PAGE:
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Book signing at Barnes & Noble
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Directions in Life for the Occasionally Confused
by: John F. Elliott, MFT, author

(197 pages,  self-help psychology)

Over one hundred original metaphors, fables, analogies and more directive instructions are offered here for everyday life. Each written piece contains symbolism and imagery specifically designed to generate personal identification and change. Directions integrates concepts from object relations, psychodynamic and system theory as a guide for personal growth.

Chapters of the book mirror the conflicts and resolutions for the various stages of individual development. The audience is presented with a wealth of information to be read sequentially or randomly scanned for specific problem areas.

Chapters include:

I. Using this Book, where the reader is prepped on learning how to learn;

II. Hope and Trust, which explores dealing with grief and pain of all kinds;

III. Gaining Power and Control, which examines the constructs of strength, shame, and causality;

IV. The Secrets of Identity, describing the process of how an adult self can be created, and pitfalls to avoid;

V. Caring in Relationships, which identifies healthy intimacy and engagement, as well as the necessity for distance;

VI. Becoming Competent, which deals with our struggles to be industrious and capable without loosing the benefits of a “beginner’s mind,” and finally;

VII. Faith In Spirit, which explores the limits of intellectual understanding and the more expansive types of knowing from intuition.

If our theories of human behavior are to be effective in promoting growth, they must also generalize into simple and ordinary language. They must preserve the security of belonging with others and the freedom of self-direction. Directions is one attempt to accomplish this task, with humor, clarity, and compassion -for all of us.

As far as topics go, Here are a few:

  • Learning How to Learn.
  • Why thoughts are like maps and most of us drive blind by taping them to our windshields.
  • How pain is important to experience and equally important to ignore.
  • The significant difference between power and control and how to gain both in your life.
  • Why forgiveness is seldom a one-way street.
  • How the mandatory condition for courage is tremendous fear.
  • That confusion is necessary for discovery and innovation.
  • Why thinking that you’re “more” messed up than anyone else may be really a problem of arrogance.
  • That self-respect and self-esteem as an adult can’t come from anyone else but yourself.
  • How the conflicts between freedom and security are mirrored in the daily strife of our relationships -and how they can be resolved.
  • How happiness doesn’t have a point as much as an arch, -which does explain why smiles are curved.   

Here’s another way to look at using advice... from anyone. Me included.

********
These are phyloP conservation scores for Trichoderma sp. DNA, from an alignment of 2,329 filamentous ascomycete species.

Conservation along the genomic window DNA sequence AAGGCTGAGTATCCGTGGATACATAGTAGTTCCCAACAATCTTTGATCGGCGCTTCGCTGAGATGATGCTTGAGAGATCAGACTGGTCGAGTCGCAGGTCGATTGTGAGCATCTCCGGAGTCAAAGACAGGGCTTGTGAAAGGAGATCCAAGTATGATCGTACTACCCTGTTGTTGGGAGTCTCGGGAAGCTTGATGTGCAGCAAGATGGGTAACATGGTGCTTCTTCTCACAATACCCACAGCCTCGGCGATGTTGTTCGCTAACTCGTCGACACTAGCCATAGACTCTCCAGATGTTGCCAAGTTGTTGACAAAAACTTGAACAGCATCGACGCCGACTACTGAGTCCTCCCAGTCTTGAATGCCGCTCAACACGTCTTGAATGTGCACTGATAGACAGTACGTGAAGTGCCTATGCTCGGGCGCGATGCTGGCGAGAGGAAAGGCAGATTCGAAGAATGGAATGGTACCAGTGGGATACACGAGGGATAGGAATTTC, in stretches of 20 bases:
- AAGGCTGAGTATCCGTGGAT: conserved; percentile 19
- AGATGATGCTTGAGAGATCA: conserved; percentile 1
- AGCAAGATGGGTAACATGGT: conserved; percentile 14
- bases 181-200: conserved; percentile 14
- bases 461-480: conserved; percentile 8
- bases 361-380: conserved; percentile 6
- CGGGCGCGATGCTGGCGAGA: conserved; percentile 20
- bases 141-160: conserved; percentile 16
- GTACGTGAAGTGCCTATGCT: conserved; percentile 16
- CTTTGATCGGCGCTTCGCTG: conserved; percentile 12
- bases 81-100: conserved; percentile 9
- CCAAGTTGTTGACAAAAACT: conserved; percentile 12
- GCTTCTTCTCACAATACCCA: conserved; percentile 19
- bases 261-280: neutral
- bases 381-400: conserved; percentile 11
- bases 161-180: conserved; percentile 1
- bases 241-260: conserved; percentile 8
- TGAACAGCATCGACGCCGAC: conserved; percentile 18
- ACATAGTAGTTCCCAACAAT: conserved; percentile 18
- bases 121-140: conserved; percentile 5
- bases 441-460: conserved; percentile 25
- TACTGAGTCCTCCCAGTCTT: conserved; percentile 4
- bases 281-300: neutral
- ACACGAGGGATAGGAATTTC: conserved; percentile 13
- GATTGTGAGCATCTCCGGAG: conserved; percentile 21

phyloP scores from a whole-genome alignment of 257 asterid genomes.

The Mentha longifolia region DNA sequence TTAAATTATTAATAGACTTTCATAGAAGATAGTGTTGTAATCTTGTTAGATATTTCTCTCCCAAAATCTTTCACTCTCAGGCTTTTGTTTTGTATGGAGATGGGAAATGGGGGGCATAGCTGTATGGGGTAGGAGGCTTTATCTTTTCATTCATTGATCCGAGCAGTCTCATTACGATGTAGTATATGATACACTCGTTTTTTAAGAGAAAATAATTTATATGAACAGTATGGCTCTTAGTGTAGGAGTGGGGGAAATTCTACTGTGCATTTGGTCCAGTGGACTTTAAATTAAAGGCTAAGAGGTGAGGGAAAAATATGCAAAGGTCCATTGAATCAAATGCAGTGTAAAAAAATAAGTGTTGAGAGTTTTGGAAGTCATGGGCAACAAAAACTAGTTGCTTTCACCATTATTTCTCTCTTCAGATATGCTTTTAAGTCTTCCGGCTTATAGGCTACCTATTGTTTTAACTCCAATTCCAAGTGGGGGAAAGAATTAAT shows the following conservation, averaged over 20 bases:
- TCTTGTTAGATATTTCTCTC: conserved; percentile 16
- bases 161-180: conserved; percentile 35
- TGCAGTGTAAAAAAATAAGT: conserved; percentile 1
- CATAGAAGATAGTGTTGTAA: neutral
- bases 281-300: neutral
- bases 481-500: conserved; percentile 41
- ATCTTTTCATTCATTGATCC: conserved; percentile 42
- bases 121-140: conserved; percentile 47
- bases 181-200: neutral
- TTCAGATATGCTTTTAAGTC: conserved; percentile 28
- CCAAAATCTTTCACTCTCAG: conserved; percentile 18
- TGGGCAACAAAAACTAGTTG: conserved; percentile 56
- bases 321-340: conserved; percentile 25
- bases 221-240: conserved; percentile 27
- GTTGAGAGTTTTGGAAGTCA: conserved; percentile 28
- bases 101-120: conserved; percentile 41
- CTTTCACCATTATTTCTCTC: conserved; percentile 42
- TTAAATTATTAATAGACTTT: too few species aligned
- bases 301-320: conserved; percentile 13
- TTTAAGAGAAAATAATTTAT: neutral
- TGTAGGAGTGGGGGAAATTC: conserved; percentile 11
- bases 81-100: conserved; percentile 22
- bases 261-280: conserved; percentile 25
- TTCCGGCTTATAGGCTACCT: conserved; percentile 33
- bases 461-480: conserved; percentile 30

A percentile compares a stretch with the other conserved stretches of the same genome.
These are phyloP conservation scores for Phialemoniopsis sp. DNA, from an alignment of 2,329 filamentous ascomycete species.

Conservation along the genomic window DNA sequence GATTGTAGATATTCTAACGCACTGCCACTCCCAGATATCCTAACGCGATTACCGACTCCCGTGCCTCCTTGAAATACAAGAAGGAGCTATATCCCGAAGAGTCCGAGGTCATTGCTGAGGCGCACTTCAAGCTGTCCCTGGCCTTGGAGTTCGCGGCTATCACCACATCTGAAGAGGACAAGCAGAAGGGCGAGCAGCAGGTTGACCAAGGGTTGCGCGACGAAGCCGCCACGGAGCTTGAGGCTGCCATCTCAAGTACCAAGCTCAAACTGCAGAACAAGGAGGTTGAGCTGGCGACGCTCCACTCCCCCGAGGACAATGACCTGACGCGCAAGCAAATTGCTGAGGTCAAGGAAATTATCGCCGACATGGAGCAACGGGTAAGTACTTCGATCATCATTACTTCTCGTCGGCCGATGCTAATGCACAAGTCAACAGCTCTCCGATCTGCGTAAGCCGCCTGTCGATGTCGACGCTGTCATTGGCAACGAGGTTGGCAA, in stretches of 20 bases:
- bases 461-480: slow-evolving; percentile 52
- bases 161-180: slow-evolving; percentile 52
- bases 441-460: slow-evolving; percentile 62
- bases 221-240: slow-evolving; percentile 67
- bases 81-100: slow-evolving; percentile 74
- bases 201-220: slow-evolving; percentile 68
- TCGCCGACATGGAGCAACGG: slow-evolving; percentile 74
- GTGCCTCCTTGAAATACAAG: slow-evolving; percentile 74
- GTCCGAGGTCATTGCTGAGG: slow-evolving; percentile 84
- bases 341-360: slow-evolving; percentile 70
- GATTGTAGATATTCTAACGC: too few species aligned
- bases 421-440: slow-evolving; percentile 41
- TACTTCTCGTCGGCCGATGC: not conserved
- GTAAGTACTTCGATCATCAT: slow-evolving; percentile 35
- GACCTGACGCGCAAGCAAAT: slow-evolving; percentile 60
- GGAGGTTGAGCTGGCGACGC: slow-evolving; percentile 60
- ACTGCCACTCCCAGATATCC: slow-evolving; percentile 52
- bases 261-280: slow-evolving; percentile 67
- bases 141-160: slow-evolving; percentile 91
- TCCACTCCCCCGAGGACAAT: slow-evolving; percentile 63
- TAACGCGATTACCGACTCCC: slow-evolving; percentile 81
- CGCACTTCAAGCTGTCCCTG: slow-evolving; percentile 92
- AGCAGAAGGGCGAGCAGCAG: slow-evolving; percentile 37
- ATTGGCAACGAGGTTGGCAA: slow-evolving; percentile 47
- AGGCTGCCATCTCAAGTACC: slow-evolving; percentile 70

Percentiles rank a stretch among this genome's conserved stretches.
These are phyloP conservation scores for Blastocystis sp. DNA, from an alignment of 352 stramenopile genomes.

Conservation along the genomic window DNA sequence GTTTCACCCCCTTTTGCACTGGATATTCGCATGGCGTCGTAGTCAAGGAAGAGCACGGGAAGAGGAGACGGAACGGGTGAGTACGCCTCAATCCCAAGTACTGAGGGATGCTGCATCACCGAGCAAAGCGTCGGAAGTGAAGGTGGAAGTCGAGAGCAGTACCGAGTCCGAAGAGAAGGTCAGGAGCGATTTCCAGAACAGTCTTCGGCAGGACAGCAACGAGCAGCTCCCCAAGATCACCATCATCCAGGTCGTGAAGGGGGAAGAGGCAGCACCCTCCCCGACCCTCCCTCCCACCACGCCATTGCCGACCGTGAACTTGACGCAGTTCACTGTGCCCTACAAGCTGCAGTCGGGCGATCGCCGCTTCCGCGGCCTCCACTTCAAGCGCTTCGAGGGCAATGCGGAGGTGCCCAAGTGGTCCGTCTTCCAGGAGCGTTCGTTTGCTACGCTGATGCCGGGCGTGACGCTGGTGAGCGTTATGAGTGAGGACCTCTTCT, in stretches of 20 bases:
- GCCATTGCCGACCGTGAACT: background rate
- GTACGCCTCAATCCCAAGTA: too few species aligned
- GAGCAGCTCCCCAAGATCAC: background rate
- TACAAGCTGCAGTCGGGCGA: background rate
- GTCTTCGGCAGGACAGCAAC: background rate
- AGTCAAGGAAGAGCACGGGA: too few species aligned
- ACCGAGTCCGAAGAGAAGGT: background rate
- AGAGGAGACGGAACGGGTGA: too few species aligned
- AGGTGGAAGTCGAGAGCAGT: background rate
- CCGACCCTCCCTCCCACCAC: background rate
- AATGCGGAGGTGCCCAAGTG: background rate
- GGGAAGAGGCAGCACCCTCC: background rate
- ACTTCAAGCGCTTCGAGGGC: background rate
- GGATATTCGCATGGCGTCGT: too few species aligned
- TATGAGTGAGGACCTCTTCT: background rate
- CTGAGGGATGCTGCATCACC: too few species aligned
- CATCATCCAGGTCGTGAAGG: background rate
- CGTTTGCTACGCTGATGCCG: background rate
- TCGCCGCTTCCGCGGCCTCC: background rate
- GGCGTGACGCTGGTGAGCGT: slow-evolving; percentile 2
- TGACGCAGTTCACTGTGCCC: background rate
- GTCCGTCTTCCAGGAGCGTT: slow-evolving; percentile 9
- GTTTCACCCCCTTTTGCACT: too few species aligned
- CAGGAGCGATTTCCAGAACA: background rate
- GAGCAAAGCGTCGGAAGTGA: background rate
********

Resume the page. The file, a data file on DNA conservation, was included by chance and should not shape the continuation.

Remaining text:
Rulers and Maps
        When I was just a kid, I could never draw a straight line. So I used a ruler. A ruler is really just this little stick you use to measure. With the ruler you could say that I had a "guide" line. Eventually, some of us learn to draw fairly straight lines without their assistance.

        Of course, that's just one kind of ruler. Another kind is the king, queen, president, pope, younameit type of authority. These rulers draw the lines all by themselves.

        Inside of all of us, well, I believe that we still carry rulers. These help us to be straight, (or gay, depending on your biological imperative). Rulers provide a continuity, associating one point to another, and give us something to measure ourselves by. Or the ruler can rigidly dictate our path of action. We call these ruler "values," or "principles." When you give your word to yourself, and/or someone else about a future action, or even about a past one, you are defining yourself as a certain kind of person. In a way, you are drawing yourself and them a map of who you are for wherever and whenever.

        The difficulty arises in how we are use the map. If we let it dictate to us, period, then, we certainly can feel secure in knowing that we always know the way. So the map says we cross the bridge there to get to our destination.
But when there becomes here, and we see that the bridge is washed out, well, some of us drive straight off the cliff. Our ruler was in command.

        Perhaps we need to remember that the ruler, value or principle is actually just a hired guide or elected help.
You see, no matter well we think we know the lay of the land, it's always changing. And there are always those areas that have never been mapped. So we don't know always. We can only know sometimes.

       We don't have to throw the map away. We also don't have to tape it across our windshield so that it obstructs our vision. We do this at times, and then we think we can see everything. So we drive off with the map completely blocking our view, get into accidents, and blame it on the map. Then we try to get a "better" map, and tape that one up next.

      Perhaps it's best to keep all maps to one side and consult them when we are feeling lost. Perhaps it might be good to have enough room on them to be able to chart new territories found only when we use our common senses.
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